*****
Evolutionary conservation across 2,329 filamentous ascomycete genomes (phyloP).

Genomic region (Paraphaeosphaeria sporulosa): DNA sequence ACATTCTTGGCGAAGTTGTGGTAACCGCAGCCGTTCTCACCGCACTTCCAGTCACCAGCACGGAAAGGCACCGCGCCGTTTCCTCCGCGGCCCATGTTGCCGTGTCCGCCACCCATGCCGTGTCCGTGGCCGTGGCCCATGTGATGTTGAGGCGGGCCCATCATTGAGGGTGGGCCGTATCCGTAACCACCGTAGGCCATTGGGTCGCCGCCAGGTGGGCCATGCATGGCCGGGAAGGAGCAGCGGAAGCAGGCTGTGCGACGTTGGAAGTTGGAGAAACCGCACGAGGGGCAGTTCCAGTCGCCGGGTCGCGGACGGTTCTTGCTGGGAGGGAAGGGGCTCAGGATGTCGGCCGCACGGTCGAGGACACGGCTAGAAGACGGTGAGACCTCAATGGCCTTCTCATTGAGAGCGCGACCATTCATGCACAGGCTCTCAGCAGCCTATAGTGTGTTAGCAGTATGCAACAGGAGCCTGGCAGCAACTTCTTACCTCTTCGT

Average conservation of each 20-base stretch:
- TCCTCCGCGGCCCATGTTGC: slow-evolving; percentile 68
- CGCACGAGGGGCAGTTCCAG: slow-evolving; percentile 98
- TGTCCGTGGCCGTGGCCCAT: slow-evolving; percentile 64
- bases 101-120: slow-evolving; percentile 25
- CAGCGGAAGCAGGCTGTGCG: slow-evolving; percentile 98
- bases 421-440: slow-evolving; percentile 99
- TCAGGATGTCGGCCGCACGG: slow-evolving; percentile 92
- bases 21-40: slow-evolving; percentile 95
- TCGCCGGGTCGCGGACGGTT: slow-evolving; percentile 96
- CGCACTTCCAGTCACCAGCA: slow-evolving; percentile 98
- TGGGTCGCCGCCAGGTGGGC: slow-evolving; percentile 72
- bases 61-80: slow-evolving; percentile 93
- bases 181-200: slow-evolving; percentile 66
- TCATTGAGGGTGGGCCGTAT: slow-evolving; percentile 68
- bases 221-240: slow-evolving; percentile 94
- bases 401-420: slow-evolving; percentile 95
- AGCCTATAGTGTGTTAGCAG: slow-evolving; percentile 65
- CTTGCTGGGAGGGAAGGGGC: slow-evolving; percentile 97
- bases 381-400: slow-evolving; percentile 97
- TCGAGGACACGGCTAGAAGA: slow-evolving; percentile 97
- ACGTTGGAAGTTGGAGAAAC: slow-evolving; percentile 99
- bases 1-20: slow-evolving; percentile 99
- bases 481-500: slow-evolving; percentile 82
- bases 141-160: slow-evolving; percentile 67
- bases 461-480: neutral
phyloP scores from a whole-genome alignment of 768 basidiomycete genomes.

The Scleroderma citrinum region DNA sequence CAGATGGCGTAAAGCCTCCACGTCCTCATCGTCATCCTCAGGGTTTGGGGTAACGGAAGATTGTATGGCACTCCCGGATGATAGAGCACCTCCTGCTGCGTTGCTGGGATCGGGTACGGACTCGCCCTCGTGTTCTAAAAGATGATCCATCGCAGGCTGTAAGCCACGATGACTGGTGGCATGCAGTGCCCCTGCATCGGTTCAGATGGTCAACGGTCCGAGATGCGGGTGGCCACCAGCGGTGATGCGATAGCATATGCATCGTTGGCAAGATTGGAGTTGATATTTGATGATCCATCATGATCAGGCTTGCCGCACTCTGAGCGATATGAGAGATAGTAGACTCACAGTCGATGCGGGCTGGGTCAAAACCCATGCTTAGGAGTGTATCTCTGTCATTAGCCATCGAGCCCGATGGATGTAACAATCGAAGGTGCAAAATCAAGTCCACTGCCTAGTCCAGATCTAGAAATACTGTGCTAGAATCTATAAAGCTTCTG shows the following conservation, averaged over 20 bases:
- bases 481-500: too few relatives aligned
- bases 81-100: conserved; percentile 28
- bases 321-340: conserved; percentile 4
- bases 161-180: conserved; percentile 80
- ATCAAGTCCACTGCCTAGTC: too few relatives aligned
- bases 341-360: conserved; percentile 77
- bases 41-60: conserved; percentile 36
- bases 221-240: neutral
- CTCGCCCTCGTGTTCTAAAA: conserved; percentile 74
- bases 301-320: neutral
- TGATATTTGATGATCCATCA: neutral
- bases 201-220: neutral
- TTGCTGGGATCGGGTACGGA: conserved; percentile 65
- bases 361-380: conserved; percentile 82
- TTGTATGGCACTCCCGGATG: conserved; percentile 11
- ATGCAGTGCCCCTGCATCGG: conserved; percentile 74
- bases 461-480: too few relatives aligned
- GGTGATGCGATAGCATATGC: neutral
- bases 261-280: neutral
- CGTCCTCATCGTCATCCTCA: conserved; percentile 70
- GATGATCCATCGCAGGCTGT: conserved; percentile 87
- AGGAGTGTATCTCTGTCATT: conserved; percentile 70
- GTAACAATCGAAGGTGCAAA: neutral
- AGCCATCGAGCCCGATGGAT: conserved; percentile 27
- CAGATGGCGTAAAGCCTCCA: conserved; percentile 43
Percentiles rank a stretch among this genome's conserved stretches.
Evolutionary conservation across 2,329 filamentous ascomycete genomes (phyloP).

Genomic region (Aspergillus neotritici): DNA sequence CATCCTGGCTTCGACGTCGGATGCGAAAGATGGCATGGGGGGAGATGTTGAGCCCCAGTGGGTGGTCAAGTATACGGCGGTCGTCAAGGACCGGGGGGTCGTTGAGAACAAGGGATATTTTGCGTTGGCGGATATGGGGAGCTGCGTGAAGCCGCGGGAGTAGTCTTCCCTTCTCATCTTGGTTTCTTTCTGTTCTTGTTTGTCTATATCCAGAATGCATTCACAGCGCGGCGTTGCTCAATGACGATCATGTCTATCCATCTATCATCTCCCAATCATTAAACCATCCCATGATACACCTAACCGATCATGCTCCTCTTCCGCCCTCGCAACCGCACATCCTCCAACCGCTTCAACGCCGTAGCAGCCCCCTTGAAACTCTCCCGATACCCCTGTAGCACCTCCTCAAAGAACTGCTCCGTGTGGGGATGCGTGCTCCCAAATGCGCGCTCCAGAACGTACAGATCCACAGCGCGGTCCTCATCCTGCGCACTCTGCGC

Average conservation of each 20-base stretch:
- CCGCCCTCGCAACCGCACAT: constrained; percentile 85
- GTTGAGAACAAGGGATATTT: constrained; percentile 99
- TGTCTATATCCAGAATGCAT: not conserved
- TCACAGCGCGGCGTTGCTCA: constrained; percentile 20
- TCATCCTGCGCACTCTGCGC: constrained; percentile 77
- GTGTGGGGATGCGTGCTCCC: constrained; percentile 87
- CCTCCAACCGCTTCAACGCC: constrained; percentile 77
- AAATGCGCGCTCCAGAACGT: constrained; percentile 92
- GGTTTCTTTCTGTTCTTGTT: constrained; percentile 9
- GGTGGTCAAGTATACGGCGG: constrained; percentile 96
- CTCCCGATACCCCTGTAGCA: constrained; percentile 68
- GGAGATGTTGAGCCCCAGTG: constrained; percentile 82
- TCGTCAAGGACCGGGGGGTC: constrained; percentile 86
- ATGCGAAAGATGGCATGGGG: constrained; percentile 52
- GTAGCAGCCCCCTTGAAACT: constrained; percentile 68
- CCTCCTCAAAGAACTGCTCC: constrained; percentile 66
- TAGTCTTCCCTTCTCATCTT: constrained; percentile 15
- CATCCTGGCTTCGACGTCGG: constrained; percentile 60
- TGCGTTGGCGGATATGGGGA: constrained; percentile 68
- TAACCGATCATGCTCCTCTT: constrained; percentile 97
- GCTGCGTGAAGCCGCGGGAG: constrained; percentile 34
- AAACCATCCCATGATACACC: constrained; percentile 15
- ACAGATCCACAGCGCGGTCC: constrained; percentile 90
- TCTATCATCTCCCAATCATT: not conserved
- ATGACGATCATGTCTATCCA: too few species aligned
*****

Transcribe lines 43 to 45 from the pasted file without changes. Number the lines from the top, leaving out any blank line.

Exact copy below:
- TTGCTGGGATCGGGTACGGA: conserved; percentile 65
- bases 361-380: conserved; percentile 82
- TTGTATGGCACTCCCGGATG: conserved; percentile 11